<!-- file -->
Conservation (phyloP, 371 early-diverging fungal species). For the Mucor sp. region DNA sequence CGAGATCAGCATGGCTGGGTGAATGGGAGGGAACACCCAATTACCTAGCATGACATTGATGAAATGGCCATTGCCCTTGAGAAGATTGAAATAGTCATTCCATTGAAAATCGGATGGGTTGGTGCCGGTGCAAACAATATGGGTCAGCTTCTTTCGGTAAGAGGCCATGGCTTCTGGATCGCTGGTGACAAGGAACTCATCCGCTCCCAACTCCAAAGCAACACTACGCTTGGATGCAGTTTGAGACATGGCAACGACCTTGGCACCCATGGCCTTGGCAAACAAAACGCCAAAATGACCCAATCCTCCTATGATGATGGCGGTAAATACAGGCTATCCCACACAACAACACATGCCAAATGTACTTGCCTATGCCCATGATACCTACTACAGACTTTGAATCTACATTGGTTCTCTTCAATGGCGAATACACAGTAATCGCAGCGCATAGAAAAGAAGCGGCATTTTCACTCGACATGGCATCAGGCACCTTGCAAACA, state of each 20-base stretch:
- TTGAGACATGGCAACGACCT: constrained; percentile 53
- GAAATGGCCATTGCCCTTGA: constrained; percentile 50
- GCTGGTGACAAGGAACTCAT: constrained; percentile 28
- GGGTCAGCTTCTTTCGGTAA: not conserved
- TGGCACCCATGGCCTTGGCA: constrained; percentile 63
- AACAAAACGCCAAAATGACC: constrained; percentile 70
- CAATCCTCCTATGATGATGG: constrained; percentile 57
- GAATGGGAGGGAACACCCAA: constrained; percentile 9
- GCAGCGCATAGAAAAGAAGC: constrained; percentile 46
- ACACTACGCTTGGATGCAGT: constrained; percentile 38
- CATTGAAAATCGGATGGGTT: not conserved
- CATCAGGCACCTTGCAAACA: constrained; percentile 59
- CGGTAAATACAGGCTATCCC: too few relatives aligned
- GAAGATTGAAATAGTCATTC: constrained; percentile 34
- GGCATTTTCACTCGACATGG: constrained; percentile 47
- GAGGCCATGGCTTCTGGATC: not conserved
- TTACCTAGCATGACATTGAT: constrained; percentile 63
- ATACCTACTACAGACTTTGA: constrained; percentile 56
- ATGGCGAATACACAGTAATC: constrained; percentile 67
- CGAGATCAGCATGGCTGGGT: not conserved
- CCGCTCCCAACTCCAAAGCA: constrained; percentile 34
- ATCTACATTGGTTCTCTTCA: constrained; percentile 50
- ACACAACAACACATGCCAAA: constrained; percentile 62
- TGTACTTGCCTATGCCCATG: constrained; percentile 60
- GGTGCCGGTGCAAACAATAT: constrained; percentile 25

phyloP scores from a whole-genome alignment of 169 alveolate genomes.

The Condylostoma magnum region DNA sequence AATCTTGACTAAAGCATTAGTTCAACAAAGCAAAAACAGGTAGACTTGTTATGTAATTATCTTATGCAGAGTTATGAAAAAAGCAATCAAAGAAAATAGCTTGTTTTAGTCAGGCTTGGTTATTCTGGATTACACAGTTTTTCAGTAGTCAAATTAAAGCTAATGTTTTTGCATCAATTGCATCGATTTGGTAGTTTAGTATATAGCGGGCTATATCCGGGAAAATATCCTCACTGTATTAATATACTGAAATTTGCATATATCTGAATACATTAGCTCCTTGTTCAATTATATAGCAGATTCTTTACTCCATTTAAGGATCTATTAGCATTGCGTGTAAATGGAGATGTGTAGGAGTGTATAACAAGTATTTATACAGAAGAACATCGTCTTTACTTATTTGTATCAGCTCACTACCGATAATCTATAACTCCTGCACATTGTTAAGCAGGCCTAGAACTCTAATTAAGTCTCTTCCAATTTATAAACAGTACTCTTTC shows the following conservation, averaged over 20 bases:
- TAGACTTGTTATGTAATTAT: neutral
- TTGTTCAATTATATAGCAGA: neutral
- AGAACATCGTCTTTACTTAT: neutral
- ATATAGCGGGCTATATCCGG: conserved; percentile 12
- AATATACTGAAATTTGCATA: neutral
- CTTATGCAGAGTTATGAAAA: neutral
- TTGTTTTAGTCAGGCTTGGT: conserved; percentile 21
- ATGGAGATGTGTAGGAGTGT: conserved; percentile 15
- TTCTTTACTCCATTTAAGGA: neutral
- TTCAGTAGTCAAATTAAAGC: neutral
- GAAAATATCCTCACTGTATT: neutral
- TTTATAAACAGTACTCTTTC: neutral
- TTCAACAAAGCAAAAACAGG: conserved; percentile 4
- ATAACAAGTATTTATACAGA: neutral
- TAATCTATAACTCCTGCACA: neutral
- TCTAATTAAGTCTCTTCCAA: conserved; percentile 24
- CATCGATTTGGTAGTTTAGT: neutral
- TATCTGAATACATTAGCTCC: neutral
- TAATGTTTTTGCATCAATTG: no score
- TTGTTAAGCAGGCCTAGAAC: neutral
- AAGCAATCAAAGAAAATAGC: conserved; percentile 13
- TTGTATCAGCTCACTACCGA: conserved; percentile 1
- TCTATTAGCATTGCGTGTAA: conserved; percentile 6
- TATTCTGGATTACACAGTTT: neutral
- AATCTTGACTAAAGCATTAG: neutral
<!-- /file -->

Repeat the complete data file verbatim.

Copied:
Conservation (phyloP, 371 early-diverging fungal species). For the Mucor sp. region DNA sequence CGAGATCAGCATGGCTGGGTGAATGGGAGGGAACACCCAATTACCTAGCATGACATTGATGAAATGGCCATTGCCCTTGAGAAGATTGAAATAGTCATTCCATTGAAAATCGGATGGGTTGGTGCCGGTGCAAACAATATGGGTCAGCTTCTTTCGGTAAGAGGCCATGGCTTCTGGATCGCTGGTGACAAGGAACTCATCCGCTCCCAACTCCAAAGCAACACTACGCTTGGATGCAGTTTGAGACATGGCAACGACCTTGGCACCCATGGCCTTGGCAAACAAAACGCCAAAATGACCCAATCCTCCTATGATGATGGCGGTAAATACAGGCTATCCCACACAACAACACATGCCAAATGTACTTGCCTATGCCCATGATACCTACTACAGACTTTGAATCTACATTGGTTCTCTTCAATGGCGAATACACAGTAATCGCAGCGCATAGAAAAGAAGCGGCATTTTCACTCGACATGGCATCAGGCACCTTGCAAACA, state of each 20-base stretch:
- TTGAGACATGGCAACGACCT: constrained; percentile 53
- GAAATGGCCATTGCCCTTGA: constrained; percentile 50
- GCTGGTGACAAGGAACTCAT: constrained; percentile 28
- GGGTCAGCTTCTTTCGGTAA: not conserved
- TGGCACCCATGGCCTTGGCA: constrained; percentile 63
- AACAAAACGCCAAAATGACC: constrained; percentile 70
- CAATCCTCCTATGATGATGG: constrained; percentile 57
- GAATGGGAGGGAACACCCAA: constrained; percentile 9
- GCAGCGCATAGAAAAGAAGC: constrained; percentile 46
- ACACTACGCTTGGATGCAGT: constrained; percentile 38
- CATTGAAAATCGGATGGGTT: not conserved
- CATCAGGCACCTTGCAAACA: constrained; percentile 59
- CGGTAAATACAGGCTATCCC: too few relatives aligned
- GAAGATTGAAATAGTCATTC: constrained; percentile 34
- GGCATTTTCACTCGACATGG: constrained; percentile 47
- GAGGCCATGGCTTCTGGATC: not conserved
- TTACCTAGCATGACATTGAT: constrained; percentile 63
- ATACCTACTACAGACTTTGA: constrained; percentile 56
- ATGGCGAATACACAGTAATC: constrained; percentile 67
- CGAGATCAGCATGGCTGGGT: not conserved
- CCGCTCCCAACTCCAAAGCA: constrained; percentile 34
- ATCTACATTGGTTCTCTTCA: constrained; percentile 50
- ACACAACAACACATGCCAAA: constrained; percentile 62
- TGTACTTGCCTATGCCCATG: constrained; percentile 60
- GGTGCCGGTGCAAACAATAT: constrained; percentile 25

phyloP scores from a whole-genome alignment of 169 alveolate genomes.

The Condylostoma magnum region DNA sequence AATCTTGACTAAAGCATTAGTTCAACAAAGCAAAAACAGGTAGACTTGTTATGTAATTATCTTATGCAGAGTTATGAAAAAAGCAATCAAAGAAAATAGCTTGTTTTAGTCAGGCTTGGTTATTCTGGATTACACAGTTTTTCAGTAGTCAAATTAAAGCTAATGTTTTTGCATCAATTGCATCGATTTGGTAGTTTAGTATATAGCGGGCTATATCCGGGAAAATATCCTCACTGTATTAATATACTGAAATTTGCATATATCTGAATACATTAGCTCCTTGTTCAATTATATAGCAGATTCTTTACTCCATTTAAGGATCTATTAGCATTGCGTGTAAATGGAGATGTGTAGGAGTGTATAACAAGTATTTATACAGAAGAACATCGTCTTTACTTATTTGTATCAGCTCACTACCGATAATCTATAACTCCTGCACATTGTTAAGCAGGCCTAGAACTCTAATTAAGTCTCTTCCAATTTATAAACAGTACTCTTTC shows the following conservation, averaged over 20 bases:
- TAGACTTGTTATGTAATTAT: neutral
- TTGTTCAATTATATAGCAGA: neutral
- AGAACATCGTCTTTACTTAT: neutral
- ATATAGCGGGCTATATCCGG: conserved; percentile 12
- AATATACTGAAATTTGCATA: neutral
- CTTATGCAGAGTTATGAAAA: neutral
- TTGTTTTAGTCAGGCTTGGT: conserved; percentile 21
- ATGGAGATGTGTAGGAGTGT: conserved; percentile 15
- TTCTTTACTCCATTTAAGGA: neutral
- TTCAGTAGTCAAATTAAAGC: neutral
- GAAAATATCCTCACTGTATT: neutral
- TTTATAAACAGTACTCTTTC: neutral
- TTCAACAAAGCAAAAACAGG: conserved; percentile 4
- ATAACAAGTATTTATACAGA: neutral
- TAATCTATAACTCCTGCACA: neutral
- TCTAATTAAGTCTCTTCCAA: conserved; percentile 24
- CATCGATTTGGTAGTTTAGT: neutral
- TATCTGAATACATTAGCTCC: neutral
- TAATGTTTTTGCATCAATTG: no score
- TTGTTAAGCAGGCCTAGAAC: neutral
- AAGCAATCAAAGAAAATAGC: conserved; percentile 13
- TTGTATCAGCTCACTACCGA: conserved; percentile 1
- TCTATTAGCATTGCGTGTAA: conserved; percentile 6
- TATTCTGGATTACACAGTTT: neutral
- AATCTTGACTAAAGCATTAG: neutral